The Government has just passed legislation to store twelve months worth of your online activity.
Look I know you are busy, no doubt knee deep in tinsel, wrapping paper, food preparation and all the other festive delights that go into making the holiday season work. I’m also aware that by any measure it’s been a heck of a year, so many things have changed, so many things that were unthinkable just twelve short months ago are now a stark reality.
With all of that going on you could be excused for not noticing that the government passed a bill at the end of last month allowing them to keep an eye on and store all your electronic communications, just to make sure that you are not up to anything naughty. I’m guessing you’ve put down that tinsel now as that can come as quite a surprise.
By any stretch of the imagination the Investigatory Powers Act 2016, to give it its full title, has not really hit the headlines in a way that it may have done in the past, as other more colourful news has ensured that its has been relatively buried. You may have heard it mentioned in passing by its stage name of ‘The Snoopers Charter’.
What this law means is that Internet service providers and mobile phone companies are to maintain records of each user’s internet browsing activity (including social media), email correspondence, voice calls, internet gaming, and mobile phone messaging services and store the records for 12 months. Yes, folks 12 months of your online activity from any device, on any communications platform is going to be stored and should it be deemed necessary looked at by ‘the powers that be’. That Twitter rant at 3am in the morning – yep, that will be kept. Those vicious txts you have sent off to somebody you feel has wronged you, or disagreed with – stored safely for posterity. How about those embarrassing social media photos taken on a company away day – yep, kept for viewing on a rainy afternoon if required.
You may think, well don’t worry I can delete my ‘stuff’, you can, but backups are made and stored so even if you think it’s gone, it hasn’t really.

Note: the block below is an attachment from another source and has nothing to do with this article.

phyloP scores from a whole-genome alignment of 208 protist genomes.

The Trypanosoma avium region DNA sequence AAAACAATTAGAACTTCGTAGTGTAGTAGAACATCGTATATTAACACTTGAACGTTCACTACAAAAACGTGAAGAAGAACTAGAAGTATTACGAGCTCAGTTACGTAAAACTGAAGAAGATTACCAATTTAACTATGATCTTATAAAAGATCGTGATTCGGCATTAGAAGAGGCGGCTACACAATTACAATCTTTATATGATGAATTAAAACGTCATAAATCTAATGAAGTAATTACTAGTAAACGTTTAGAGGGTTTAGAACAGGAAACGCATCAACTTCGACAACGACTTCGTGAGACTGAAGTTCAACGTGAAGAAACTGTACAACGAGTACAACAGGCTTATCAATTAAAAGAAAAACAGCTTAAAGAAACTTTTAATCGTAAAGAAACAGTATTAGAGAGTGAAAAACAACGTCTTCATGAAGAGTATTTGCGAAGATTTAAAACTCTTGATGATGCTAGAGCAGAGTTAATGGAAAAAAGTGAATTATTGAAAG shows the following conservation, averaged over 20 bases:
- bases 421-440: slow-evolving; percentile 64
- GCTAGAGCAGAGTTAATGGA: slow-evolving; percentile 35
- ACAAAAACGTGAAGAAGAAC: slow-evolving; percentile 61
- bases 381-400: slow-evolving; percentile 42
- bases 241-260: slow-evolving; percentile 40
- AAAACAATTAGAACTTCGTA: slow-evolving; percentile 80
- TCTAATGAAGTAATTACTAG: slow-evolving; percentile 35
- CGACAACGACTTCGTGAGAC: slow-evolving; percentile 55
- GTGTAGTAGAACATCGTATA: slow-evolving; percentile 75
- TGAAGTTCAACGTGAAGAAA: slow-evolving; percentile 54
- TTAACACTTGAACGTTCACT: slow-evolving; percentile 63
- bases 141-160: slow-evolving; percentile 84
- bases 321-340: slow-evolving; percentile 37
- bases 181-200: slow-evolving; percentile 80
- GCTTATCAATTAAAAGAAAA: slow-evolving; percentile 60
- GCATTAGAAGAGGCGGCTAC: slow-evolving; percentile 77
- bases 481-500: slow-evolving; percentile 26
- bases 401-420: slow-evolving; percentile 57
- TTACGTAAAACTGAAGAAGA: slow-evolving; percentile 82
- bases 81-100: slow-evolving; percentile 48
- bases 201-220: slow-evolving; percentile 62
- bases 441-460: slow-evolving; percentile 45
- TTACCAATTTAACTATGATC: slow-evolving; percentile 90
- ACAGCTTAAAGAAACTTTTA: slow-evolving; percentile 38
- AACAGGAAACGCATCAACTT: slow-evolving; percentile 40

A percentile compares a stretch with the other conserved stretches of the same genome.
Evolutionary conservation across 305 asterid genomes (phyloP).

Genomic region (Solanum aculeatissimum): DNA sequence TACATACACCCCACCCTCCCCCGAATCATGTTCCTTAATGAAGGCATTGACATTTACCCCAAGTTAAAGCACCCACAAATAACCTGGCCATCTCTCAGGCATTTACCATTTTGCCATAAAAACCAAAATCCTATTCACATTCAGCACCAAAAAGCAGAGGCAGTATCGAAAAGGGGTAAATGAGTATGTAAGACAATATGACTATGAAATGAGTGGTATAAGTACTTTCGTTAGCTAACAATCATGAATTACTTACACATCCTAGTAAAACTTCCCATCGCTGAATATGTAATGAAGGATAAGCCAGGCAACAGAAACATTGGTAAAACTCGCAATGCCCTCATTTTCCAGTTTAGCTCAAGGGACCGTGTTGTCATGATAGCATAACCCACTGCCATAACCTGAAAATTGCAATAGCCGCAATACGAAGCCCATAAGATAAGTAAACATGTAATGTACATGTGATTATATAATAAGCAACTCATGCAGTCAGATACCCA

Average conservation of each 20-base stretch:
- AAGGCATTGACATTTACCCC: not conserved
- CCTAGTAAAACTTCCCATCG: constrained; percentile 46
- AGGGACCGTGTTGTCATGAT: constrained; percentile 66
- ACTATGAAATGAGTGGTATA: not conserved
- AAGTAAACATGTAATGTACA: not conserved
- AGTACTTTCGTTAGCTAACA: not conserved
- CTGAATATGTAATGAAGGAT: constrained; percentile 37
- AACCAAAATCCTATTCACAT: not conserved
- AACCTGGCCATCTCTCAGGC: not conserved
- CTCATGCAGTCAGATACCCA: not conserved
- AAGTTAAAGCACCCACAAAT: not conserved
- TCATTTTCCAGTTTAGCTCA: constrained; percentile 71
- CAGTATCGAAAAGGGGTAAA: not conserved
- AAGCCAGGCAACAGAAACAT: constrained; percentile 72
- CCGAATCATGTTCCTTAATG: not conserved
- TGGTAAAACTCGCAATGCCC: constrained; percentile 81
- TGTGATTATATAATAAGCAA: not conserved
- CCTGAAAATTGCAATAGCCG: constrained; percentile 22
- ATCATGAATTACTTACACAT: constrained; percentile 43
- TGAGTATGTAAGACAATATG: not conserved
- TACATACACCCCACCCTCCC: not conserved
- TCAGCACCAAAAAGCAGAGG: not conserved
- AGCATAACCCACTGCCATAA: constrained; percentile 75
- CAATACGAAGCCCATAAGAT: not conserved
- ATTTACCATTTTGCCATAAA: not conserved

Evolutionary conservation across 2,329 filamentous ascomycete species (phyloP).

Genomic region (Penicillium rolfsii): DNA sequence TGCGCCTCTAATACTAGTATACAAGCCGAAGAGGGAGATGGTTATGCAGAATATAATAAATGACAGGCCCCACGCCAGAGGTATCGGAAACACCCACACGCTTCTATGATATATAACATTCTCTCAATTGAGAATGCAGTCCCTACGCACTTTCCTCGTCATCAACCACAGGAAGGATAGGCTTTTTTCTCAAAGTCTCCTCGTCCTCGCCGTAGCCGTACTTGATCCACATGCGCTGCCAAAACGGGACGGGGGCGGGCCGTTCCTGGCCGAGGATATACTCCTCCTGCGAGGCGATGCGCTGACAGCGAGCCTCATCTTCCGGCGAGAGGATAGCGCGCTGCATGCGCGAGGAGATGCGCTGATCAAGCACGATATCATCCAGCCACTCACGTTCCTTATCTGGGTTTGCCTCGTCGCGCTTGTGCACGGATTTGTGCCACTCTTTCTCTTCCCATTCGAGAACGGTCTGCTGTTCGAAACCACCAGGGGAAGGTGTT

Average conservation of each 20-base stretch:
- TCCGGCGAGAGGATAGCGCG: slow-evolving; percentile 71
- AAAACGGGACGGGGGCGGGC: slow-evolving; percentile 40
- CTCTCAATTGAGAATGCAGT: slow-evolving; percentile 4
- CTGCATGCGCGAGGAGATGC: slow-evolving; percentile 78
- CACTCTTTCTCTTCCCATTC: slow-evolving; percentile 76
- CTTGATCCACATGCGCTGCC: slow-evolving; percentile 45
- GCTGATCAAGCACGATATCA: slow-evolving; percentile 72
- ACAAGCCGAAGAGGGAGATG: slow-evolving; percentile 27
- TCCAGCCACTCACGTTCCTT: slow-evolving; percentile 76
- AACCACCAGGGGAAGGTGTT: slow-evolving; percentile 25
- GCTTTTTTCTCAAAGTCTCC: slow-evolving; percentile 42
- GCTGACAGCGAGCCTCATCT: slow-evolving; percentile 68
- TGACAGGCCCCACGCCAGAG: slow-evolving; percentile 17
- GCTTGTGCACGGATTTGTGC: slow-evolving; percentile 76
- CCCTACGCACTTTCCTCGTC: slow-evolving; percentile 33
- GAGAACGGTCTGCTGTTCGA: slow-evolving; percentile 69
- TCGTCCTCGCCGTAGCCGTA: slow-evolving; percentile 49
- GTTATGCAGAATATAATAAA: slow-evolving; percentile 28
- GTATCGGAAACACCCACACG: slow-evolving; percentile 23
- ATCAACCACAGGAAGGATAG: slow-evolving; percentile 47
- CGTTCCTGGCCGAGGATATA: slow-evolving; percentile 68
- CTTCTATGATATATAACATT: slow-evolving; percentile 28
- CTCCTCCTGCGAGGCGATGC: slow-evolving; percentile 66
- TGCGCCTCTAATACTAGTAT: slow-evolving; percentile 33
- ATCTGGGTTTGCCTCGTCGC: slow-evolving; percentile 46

Now although it will take a while to put all the necessary pieces in place, this legislation is on one hand being hailed as ‘world leading’ and on the other hand ‘undermines the right to privacy’. You can choose which side of the argument you sit on.
Alongside the storage of data it also provides powers to UK security Services, for the first time, to hack into computers, networks, mobile devices, servers and more. This could include downloading data from a mobile phone that is stolen or left unattended, or software that tracks every keyboard letter pressed being installed on a laptop.
The justification for such measures is to “maintain capability” of law enforcement access to communications traffic data, which to a degree is understandable, that as so much of life is now lived online that the law needs to protect users from harm in the same way that they would in the physical world. But there is no doubt about it the spectre of ‘Big Brother’ is all too easy to see on this issue.
At present, the government is understandably limiting those organisations and agencies that will have access to this stored data to a small list of 48 : Which amongst many others includes, Metropolitan police force, City of London police force, British Transport Police, Ministry of Defence Police, Royal Navy Police, Royal Military Police, Royal Air Force Police, Security Service, Secret Intelligence Service, GCHQ, Ministry of Defence, Department of Health, Home Office, Ministry of Justice, National Crime Agency, HM Revenue & Customs, Department for Transport, Department for Work and Pensions, NHS trusts and foundation trusts in England that provide ambulance services, Criminal Cases Review Commission, Financial Conduct Authority, Food Standards Agency, Health and Safety Executive, Independent Police Complaints Commissioner, Information Commissioner, NHS Business Services Authority, Serious Fraud Office, and many more! Phew! Even that is quite the list isn’t it.
They won’t all be given free rein of course, but will be overseen by new roles being created in the Home Office. The Investigatory Powers Commissioner (IPC), to be appointed by the Prime Minister, will approve warrants and handle issues that arise from these new powers. However security services and police forces will be able to access communications data when it is needed to help their investigations.
So what does this mean in terms of cyber security? Well potentially many things actually, firstly what if all this data that is now stored is compromised? A years worth of everybody’s data will have some rich nuggets for cyber criminals to mine. A years worth of data could be highly useful in legal cases, of both criminal and civil variety. What if some of the online activity accredited to you, your name and your login credentials was not actually you? And those are just off the top of my head.
I personally think that this legislation is a game changer for so many aspects of online life, online privacy, online security in both our personal and professional lives. If you agree then it might be wise to do a bit of background reading on this subject and not get distracted any further by the glittery trinkets of the season or the seismic events of the last year.